The parts are the following: Two pencil cups, some nuts and bolts, two cork stoppers for turning, hatch, 3′ x 1′ x 0.5″ wood, aluminum sheet metal to put on the inside of the wood, and a portable gas stove. It’s definitely not the perfect roaster, but I’ve found it to be a good place to start. I usually get my beans from Klatch or Sweet Maria’s (2-5 pounds at a time at ~$8/pound). If you do the math, you can save a good deal of money, considering the fact that beans often lose weight while gaining volume in the process of roasting. Sure, you could aways save money at Costco buying a huge bag of dated and flavorless beans (also, often robusta which is a no-no). But for those who enjoy a nice cup of coffee that comes from freshly roasted and high quality beans, cooking your own beans might be worth your while.
Some might ask the question: Was it all worth it? I could give you the list of pros and cons for roasting your own beans from time spent to energy consumed to money spent/saved. Yet, for some reason, I guess this isn’t the way my mind works. To be honest, I’m not so sure that it was worth it to spend all that time researching, trying out different shops and beans, investing in different ways to make a cup, etc. But it makes me happy drinking a good cup of coffee, and I’m satisfied in thinking that I did everything I could to ensure a good cup of coffee each morning. The beautiful thing about hobbies is that the process is just as enjoyable as the end result.
I don’t mean to get philosopical after having talked about my journey with coffee, but this does point to a few things about myself that it made me realize. I’ve never been too good with balancing a checkbook and keeping tabs on my expenses/income, so I guess I’ve never been like that with anything else in life. If someone were to ask me if it was worth it to marry my wife, I don’t think I would give a list of pros and cons and show how the pros outweigh the cons. I would simply say that I love her, she loves me, we continue to grow to show Christ’s love to one another, and that’s all that matters. The same would go to how I spent my years in seminary. I spent a longer time there than most, because I took classes slower and learned slower than most while serving at a local church. But I’d say that I’m happy with the way things turned out. I learned a lot more than I would have had I stayed less years. I took more classes than I needed to having stayed the extra years, but I did more reading and I learned how to be a better student through it all. If I were to do it over again, would I do things differently? I’m sure I would, but I’d say the same with many things in my life. It just doesn’t help in thinking of how things could have gone differently. It’s not the way my mind works. I’m happy with where I am, and I think that’s all that matters.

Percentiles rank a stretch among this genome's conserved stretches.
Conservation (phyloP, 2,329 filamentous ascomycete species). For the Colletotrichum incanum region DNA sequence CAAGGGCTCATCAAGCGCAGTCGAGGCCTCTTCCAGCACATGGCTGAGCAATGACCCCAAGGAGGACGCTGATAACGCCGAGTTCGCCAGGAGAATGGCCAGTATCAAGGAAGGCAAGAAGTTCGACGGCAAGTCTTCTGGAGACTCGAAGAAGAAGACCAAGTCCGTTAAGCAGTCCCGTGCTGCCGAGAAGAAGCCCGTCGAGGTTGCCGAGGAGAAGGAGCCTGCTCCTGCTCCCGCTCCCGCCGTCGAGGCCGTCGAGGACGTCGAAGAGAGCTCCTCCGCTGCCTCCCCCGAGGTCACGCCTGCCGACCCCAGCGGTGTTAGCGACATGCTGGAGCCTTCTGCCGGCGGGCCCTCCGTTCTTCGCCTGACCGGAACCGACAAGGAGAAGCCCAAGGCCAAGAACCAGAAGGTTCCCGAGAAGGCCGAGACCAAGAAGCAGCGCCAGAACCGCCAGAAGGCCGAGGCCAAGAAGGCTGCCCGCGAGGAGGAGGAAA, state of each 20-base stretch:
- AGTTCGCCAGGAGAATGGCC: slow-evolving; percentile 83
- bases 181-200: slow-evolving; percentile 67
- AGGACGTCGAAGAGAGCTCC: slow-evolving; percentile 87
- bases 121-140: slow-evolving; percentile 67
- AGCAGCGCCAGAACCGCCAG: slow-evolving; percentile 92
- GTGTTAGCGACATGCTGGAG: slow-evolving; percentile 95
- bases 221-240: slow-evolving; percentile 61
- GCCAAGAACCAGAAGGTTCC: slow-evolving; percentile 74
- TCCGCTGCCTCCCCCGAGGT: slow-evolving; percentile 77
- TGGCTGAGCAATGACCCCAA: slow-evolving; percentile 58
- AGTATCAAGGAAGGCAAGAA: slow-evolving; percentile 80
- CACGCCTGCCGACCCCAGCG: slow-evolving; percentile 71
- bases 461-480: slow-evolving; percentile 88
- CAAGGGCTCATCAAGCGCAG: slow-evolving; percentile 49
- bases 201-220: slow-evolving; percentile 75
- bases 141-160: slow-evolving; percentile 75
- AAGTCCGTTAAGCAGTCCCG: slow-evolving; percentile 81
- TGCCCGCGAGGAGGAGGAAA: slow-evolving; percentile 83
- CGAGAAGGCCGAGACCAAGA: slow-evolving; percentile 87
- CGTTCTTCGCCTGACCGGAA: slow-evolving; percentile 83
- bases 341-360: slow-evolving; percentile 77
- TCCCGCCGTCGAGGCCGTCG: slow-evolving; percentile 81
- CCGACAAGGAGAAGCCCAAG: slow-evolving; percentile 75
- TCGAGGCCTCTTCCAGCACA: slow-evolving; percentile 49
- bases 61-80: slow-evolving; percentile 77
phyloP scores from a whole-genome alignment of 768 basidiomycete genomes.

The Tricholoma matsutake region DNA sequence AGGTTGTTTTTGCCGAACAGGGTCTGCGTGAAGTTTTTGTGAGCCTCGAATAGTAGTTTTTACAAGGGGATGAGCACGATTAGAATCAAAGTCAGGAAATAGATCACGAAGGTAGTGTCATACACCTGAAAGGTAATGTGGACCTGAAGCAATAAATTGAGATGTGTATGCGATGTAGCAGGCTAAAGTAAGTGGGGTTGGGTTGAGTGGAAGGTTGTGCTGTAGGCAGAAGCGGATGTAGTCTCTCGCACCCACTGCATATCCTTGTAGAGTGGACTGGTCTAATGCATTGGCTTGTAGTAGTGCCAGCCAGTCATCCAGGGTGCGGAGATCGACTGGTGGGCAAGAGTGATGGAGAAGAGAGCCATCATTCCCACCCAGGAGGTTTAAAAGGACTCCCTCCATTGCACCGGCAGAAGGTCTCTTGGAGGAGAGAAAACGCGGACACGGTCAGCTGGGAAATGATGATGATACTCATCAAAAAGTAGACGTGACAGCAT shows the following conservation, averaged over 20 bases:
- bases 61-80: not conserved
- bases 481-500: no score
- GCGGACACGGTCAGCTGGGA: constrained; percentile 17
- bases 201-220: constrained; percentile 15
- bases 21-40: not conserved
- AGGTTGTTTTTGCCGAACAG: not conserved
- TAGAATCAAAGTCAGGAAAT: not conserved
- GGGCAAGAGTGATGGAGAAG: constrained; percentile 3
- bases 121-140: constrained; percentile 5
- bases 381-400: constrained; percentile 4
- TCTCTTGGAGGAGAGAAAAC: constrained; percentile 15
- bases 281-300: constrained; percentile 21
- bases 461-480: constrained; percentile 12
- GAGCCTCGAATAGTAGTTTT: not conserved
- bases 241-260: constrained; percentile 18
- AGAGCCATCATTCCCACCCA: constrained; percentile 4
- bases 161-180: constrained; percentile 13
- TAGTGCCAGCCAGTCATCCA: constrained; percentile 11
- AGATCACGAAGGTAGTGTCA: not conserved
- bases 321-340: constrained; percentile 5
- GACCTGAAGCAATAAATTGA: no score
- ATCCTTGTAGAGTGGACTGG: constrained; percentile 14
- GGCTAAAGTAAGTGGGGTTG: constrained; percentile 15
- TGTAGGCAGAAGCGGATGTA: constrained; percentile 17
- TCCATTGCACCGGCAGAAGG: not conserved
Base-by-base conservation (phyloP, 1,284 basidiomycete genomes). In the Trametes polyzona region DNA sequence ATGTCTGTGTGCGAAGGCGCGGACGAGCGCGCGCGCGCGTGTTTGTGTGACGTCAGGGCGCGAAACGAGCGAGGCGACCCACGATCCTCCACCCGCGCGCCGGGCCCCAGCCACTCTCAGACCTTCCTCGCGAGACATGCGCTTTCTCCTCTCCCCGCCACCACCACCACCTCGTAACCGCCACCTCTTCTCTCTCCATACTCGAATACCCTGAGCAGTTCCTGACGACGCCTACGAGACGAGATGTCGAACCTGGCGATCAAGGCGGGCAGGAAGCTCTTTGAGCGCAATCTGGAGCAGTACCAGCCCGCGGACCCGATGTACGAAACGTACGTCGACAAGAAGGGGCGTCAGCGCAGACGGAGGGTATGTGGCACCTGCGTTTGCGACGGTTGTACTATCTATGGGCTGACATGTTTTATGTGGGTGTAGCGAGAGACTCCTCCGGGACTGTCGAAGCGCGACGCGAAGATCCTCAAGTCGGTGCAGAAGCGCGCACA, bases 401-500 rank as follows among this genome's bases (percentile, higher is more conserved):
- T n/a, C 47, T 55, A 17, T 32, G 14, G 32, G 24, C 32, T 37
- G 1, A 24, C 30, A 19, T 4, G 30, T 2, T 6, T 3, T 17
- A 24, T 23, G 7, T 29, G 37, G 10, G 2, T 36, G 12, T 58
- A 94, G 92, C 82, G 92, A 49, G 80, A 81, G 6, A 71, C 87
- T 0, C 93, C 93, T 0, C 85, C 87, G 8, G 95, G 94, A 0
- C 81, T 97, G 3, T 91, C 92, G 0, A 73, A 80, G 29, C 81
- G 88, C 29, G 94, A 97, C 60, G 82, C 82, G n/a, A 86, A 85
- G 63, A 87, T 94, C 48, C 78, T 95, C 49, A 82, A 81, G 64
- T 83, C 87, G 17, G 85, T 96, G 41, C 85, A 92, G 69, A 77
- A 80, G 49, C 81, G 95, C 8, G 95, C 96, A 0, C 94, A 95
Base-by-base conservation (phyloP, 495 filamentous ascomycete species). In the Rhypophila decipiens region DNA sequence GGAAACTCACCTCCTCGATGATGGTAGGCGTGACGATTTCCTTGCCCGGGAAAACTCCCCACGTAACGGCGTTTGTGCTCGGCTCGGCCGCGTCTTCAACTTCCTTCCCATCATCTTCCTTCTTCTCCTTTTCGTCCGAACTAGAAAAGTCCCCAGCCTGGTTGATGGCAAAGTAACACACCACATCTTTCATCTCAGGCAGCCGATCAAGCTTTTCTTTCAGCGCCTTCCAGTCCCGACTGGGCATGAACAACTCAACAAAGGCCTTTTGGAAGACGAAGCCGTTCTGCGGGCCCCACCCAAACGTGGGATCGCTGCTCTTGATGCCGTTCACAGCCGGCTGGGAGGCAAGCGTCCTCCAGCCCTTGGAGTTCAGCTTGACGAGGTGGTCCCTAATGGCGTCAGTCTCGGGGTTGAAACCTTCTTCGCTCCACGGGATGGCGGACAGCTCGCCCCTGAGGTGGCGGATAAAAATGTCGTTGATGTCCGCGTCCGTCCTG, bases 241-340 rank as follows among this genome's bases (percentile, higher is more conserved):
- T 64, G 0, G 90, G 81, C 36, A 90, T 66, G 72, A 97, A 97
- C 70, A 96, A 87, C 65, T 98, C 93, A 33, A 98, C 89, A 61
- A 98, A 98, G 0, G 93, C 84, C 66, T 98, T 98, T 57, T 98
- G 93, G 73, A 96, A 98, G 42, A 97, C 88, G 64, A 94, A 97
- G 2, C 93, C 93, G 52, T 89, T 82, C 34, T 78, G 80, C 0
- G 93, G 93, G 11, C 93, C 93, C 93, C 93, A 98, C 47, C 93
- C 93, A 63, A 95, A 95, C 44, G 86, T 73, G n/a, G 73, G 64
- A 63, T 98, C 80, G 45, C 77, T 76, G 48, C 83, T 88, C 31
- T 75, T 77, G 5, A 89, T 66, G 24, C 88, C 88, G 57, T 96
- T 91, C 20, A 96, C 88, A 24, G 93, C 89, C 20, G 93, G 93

Yet, I’m grateful for those who aren’t like me. If the whole world were to think the way I do, I’m not sure if anything productive would get done. A world filled with people pursuing hobbies would leave more necessary work to be done by less people willing to do it. So I guess I’m reaping the beneifts of those who weigh out the pros and cons of life and work hard to ensure people like me can ride our hobby horses without too many negative effects on society. I’m grateful for my wife who lets me have all my hobbies (I have a lot more than just coffee, sadly…) and doesn’t think the way I do. If she was exactly as I was, we’d be out of money very frequently and our necessities might not be covered. But most of all, I’m thankful for my God who gives common grace for all to enjoy (the original use of the rainbow). Even a good cup of coffee is something to give him thanks for.
I don’t know how many non-believers read my blogs entries. I mean, the title of my page is called “The Art of Godliness.” Still, it wouldn’t be fitting to close an entry without giving thanks to the thing that means most to me. No, it’s not coffee, it isn’t even my wife or daughter. It’s the very God whom I thank for the common grace shown through the tasty cup of coffee I drank this morning. In the Christian faith, there are two forms of grace given by God–common and special. Common grace is that which is given to all people. These are the very things we’re able to enjoy in life, such as good coffee, good music, a good pair of 501’s, and a beautiful summer night. Yet, if common grace is cause to give thanks, think of how amazing special grace is. See, this special grace is given without a cost to us, but it cost God everything. It cost the Father his Son, and it cost the Son his life. In him, we get more than a good cup of coffee. We get more than 80 years of a pleasant life spent. We have an eternity with perfect relationships, and we have a place where there will be no tears or pain. It’s home. So while I give praise to the small things in life given to me, they really stand small when placed next to the saving relationship I have with my God. I hope that we would all give thanks for the small things but know there is something truly worthy of our gratitude. For some, a relationship with God is one where the cons outweigh the pros. But I don’t think like that (not that the pros don’t outweigh the cons). His grace is enough, his love his sufficient, and I need him more each hour. That’s more than enough for me.